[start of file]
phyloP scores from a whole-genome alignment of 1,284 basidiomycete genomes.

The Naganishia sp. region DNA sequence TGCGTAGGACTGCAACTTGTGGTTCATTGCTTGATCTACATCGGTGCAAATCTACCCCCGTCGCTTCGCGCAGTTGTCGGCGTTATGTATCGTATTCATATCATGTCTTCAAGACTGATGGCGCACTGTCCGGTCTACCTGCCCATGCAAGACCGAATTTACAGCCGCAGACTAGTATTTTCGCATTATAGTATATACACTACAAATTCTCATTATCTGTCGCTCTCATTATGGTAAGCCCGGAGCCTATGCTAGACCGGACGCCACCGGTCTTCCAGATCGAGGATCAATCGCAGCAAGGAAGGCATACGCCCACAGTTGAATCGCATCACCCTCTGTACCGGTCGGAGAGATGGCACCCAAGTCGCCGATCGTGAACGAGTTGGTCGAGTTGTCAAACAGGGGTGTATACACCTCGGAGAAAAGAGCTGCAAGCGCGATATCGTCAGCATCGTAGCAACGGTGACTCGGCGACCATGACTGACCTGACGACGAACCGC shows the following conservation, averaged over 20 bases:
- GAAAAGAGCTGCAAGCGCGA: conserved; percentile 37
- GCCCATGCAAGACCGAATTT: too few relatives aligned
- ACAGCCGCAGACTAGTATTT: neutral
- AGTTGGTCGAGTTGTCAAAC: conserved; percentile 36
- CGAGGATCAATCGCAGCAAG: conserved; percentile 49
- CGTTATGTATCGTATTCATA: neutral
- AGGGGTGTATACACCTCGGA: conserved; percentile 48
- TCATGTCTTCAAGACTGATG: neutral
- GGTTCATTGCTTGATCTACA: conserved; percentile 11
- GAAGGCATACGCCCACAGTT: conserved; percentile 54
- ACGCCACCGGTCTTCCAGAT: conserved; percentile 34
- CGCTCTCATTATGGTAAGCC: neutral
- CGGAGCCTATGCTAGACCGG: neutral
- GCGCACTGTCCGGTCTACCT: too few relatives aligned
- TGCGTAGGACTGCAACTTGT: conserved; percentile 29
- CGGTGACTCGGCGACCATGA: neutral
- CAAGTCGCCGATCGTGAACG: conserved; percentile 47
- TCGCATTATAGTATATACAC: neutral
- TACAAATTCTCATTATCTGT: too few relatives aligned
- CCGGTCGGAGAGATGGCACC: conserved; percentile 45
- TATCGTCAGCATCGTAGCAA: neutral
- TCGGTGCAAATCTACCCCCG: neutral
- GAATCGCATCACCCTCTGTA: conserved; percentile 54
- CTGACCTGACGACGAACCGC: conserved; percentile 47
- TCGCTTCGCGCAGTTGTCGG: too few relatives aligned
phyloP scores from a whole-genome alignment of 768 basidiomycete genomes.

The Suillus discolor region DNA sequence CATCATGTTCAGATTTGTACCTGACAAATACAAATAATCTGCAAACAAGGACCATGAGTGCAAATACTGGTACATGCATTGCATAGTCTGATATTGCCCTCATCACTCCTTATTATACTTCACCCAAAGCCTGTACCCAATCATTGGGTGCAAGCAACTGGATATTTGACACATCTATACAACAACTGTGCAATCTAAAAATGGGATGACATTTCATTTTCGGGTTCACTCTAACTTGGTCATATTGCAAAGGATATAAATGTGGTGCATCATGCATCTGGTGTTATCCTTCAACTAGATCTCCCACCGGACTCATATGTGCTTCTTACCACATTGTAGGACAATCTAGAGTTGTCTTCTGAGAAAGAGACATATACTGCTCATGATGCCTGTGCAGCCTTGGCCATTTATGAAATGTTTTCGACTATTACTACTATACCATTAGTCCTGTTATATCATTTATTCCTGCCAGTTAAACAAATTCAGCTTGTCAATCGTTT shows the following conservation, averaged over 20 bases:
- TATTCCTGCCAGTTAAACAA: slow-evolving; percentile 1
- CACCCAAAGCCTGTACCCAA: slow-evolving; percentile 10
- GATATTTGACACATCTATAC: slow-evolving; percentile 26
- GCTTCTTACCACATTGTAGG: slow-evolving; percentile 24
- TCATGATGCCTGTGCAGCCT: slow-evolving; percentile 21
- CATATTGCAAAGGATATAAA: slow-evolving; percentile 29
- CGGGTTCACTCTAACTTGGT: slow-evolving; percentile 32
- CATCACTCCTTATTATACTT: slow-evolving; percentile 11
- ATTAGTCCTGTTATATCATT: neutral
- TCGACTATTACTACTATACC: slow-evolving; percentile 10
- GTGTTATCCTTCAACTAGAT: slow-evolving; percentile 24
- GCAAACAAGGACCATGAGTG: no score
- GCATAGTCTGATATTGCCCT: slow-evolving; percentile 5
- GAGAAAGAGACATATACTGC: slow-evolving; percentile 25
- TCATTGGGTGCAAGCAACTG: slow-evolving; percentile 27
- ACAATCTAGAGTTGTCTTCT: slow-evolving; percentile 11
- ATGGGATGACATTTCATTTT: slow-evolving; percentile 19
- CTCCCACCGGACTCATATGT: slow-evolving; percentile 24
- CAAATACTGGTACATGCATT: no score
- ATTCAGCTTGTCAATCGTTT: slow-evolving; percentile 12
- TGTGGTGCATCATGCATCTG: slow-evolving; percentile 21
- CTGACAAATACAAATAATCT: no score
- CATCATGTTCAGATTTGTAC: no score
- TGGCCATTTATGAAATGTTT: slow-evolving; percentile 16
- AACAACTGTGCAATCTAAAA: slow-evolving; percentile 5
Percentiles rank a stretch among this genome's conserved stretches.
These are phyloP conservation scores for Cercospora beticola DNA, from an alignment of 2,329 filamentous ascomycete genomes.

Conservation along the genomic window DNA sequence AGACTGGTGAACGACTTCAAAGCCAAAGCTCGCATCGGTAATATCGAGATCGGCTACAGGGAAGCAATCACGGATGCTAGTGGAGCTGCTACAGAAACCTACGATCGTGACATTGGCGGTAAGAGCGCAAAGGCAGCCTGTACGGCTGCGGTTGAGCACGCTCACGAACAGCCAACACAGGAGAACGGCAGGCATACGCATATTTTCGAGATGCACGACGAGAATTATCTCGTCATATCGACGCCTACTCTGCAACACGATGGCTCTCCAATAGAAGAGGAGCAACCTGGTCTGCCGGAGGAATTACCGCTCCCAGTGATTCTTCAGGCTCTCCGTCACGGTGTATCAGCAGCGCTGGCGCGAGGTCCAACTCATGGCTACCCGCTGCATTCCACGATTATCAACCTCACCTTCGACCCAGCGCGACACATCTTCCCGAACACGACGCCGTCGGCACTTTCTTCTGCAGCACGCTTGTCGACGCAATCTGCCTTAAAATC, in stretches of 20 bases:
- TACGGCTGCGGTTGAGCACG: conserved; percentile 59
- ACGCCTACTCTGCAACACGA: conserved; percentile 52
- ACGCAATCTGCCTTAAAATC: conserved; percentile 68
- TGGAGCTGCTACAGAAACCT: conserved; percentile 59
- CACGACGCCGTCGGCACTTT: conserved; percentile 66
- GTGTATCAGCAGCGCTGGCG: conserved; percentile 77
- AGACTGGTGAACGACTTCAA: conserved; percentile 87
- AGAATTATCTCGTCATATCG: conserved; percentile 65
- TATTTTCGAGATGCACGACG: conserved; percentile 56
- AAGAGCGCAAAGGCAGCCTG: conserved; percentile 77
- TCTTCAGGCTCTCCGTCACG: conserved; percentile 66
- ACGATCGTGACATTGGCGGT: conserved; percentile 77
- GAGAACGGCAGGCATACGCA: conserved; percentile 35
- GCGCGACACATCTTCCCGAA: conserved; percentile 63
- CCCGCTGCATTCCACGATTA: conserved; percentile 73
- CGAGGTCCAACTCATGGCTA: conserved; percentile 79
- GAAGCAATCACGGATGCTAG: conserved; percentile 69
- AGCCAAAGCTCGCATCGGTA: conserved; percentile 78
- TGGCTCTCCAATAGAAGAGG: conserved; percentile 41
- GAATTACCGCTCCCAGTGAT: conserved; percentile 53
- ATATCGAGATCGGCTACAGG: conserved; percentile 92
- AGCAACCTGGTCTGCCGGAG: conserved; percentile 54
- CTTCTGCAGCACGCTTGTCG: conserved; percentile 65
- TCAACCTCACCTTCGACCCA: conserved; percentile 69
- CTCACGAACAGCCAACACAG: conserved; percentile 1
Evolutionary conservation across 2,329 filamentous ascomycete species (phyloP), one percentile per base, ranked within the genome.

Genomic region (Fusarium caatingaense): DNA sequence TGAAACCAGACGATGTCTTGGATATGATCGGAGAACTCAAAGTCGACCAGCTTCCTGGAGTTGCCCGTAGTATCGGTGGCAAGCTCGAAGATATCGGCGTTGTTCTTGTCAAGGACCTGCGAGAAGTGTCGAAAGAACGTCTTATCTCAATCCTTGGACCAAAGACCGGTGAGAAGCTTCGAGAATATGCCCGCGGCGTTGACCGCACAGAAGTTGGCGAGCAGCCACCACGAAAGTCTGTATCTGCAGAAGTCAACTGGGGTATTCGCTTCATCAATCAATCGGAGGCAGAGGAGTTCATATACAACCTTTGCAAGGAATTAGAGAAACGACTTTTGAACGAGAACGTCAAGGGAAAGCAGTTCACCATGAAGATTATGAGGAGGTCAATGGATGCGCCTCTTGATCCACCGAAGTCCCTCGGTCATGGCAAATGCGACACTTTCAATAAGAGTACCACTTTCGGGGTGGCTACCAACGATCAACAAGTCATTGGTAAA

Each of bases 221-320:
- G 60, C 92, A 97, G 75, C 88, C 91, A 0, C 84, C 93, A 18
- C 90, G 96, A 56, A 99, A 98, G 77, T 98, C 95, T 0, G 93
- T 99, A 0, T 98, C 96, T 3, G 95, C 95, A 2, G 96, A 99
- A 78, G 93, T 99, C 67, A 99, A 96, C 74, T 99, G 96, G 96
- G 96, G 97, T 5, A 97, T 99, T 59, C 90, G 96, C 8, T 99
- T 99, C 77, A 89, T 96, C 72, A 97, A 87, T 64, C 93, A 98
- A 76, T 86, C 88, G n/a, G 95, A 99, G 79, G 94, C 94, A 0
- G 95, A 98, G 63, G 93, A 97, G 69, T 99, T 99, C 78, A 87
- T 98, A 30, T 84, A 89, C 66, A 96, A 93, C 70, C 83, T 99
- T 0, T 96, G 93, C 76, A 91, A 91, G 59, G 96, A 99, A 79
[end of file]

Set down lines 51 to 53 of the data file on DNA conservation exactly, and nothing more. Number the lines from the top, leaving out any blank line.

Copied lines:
- CTGACAAATACAAATAATCT: no score
- CATCATGTTCAGATTTGTAC: no score
- TGGCCATTTATGAAATGTTT: slow-evolving; percentile 16